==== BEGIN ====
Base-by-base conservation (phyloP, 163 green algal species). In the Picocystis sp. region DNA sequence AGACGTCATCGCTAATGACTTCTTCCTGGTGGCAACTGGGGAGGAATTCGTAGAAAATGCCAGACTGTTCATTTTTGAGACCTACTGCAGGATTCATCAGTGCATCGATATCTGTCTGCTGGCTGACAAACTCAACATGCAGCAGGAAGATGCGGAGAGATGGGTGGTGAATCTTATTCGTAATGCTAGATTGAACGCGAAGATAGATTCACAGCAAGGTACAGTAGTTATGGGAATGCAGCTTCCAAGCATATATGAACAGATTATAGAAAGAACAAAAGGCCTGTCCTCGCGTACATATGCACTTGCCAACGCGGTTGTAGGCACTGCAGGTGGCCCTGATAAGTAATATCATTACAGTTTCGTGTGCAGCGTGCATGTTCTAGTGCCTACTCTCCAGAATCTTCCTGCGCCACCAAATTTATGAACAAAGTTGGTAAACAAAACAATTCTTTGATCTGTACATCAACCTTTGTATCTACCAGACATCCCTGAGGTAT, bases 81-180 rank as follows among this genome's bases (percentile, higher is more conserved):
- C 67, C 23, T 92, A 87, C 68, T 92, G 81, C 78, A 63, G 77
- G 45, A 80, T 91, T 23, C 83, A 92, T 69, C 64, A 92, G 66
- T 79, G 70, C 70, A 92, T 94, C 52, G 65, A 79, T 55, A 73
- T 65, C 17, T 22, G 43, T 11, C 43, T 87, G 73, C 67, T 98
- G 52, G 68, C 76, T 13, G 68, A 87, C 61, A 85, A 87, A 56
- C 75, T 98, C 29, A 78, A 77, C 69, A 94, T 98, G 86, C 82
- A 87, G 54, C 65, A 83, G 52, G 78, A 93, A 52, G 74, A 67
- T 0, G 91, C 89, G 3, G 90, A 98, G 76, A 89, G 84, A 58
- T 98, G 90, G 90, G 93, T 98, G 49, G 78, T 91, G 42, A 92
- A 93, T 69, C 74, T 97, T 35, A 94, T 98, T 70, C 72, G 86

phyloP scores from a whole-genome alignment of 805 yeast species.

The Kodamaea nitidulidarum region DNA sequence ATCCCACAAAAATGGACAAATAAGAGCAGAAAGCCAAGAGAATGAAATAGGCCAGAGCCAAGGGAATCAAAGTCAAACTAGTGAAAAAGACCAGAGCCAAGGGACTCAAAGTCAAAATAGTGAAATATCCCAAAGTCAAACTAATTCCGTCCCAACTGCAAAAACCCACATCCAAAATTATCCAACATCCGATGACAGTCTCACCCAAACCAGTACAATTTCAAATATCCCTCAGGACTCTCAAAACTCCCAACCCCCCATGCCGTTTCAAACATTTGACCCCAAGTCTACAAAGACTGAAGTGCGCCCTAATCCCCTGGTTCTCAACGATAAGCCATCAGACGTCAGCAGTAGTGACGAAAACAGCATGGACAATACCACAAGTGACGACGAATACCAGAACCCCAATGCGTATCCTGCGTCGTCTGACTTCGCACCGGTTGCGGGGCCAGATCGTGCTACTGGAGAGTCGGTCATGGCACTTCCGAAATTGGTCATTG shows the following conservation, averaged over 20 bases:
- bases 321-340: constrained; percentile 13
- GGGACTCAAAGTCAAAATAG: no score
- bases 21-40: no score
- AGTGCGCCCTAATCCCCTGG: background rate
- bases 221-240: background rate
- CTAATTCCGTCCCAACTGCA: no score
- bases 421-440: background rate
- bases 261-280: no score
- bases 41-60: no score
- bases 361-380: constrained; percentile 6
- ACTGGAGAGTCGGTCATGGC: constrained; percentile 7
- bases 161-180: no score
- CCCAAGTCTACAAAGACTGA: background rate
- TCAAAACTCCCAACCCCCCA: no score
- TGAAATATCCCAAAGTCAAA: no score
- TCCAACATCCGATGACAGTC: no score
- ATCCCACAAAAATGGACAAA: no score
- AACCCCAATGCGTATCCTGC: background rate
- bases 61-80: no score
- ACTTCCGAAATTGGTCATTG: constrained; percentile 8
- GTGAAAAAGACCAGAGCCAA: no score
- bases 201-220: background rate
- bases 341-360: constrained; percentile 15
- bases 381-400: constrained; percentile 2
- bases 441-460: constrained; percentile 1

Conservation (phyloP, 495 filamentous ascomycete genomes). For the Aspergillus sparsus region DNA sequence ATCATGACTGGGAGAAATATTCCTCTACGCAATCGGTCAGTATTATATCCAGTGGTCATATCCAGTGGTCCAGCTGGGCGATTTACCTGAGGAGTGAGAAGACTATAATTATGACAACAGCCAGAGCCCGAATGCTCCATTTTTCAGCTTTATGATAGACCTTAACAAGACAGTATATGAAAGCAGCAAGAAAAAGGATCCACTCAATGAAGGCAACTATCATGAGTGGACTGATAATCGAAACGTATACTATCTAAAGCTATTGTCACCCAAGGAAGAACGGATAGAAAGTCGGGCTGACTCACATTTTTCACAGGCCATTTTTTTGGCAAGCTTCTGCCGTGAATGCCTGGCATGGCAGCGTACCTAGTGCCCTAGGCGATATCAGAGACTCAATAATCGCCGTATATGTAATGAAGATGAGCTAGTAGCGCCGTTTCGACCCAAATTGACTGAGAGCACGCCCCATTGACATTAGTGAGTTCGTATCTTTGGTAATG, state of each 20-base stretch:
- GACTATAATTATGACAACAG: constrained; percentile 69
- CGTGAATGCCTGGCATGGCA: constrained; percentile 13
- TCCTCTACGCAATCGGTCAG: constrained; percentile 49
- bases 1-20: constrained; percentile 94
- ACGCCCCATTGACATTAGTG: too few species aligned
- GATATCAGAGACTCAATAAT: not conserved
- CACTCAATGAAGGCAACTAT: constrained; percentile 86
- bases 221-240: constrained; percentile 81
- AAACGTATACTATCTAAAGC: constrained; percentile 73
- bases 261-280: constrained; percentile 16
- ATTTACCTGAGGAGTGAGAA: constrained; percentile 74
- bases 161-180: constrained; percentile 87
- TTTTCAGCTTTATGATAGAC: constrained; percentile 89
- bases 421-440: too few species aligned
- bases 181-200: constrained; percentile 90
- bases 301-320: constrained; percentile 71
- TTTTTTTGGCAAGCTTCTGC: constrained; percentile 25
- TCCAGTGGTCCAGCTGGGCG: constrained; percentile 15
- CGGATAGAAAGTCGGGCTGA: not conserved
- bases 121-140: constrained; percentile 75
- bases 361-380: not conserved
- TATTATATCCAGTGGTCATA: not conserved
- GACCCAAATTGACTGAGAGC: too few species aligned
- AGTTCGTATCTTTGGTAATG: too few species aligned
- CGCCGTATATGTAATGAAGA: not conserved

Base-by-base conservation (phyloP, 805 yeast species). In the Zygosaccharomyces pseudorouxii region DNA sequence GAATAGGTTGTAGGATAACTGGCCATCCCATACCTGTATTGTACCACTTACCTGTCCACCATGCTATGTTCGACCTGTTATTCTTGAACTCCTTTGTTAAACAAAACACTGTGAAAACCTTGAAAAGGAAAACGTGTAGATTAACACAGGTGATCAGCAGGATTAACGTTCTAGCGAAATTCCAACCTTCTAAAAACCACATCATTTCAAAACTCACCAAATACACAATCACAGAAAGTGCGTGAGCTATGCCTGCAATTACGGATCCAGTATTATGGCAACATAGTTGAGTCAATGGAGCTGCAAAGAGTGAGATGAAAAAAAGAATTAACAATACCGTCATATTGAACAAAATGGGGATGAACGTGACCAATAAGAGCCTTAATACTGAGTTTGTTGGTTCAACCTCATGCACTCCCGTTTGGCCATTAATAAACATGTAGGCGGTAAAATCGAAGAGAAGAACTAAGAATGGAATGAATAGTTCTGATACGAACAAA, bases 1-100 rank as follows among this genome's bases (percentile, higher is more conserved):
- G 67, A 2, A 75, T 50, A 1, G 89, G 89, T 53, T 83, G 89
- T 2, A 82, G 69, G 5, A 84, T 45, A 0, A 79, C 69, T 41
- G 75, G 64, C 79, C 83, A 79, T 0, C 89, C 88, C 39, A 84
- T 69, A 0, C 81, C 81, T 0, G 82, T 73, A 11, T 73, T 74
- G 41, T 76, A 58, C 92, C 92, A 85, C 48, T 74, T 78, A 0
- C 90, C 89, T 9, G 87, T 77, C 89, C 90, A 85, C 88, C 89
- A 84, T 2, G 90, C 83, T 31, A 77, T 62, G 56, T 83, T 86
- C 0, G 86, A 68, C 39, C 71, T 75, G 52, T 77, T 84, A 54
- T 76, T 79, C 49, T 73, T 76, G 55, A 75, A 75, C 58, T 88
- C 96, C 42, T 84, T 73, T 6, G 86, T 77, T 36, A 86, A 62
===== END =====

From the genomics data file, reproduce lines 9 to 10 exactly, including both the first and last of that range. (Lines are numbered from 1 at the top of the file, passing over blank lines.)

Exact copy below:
- T 0, G 91, C 89, G 3, G 90, A 98, G 76, A 89, G 84, A 58
- T 98, G 90, G 90, G 93, T 98, G 49, G 78, T 91, G 42, A 92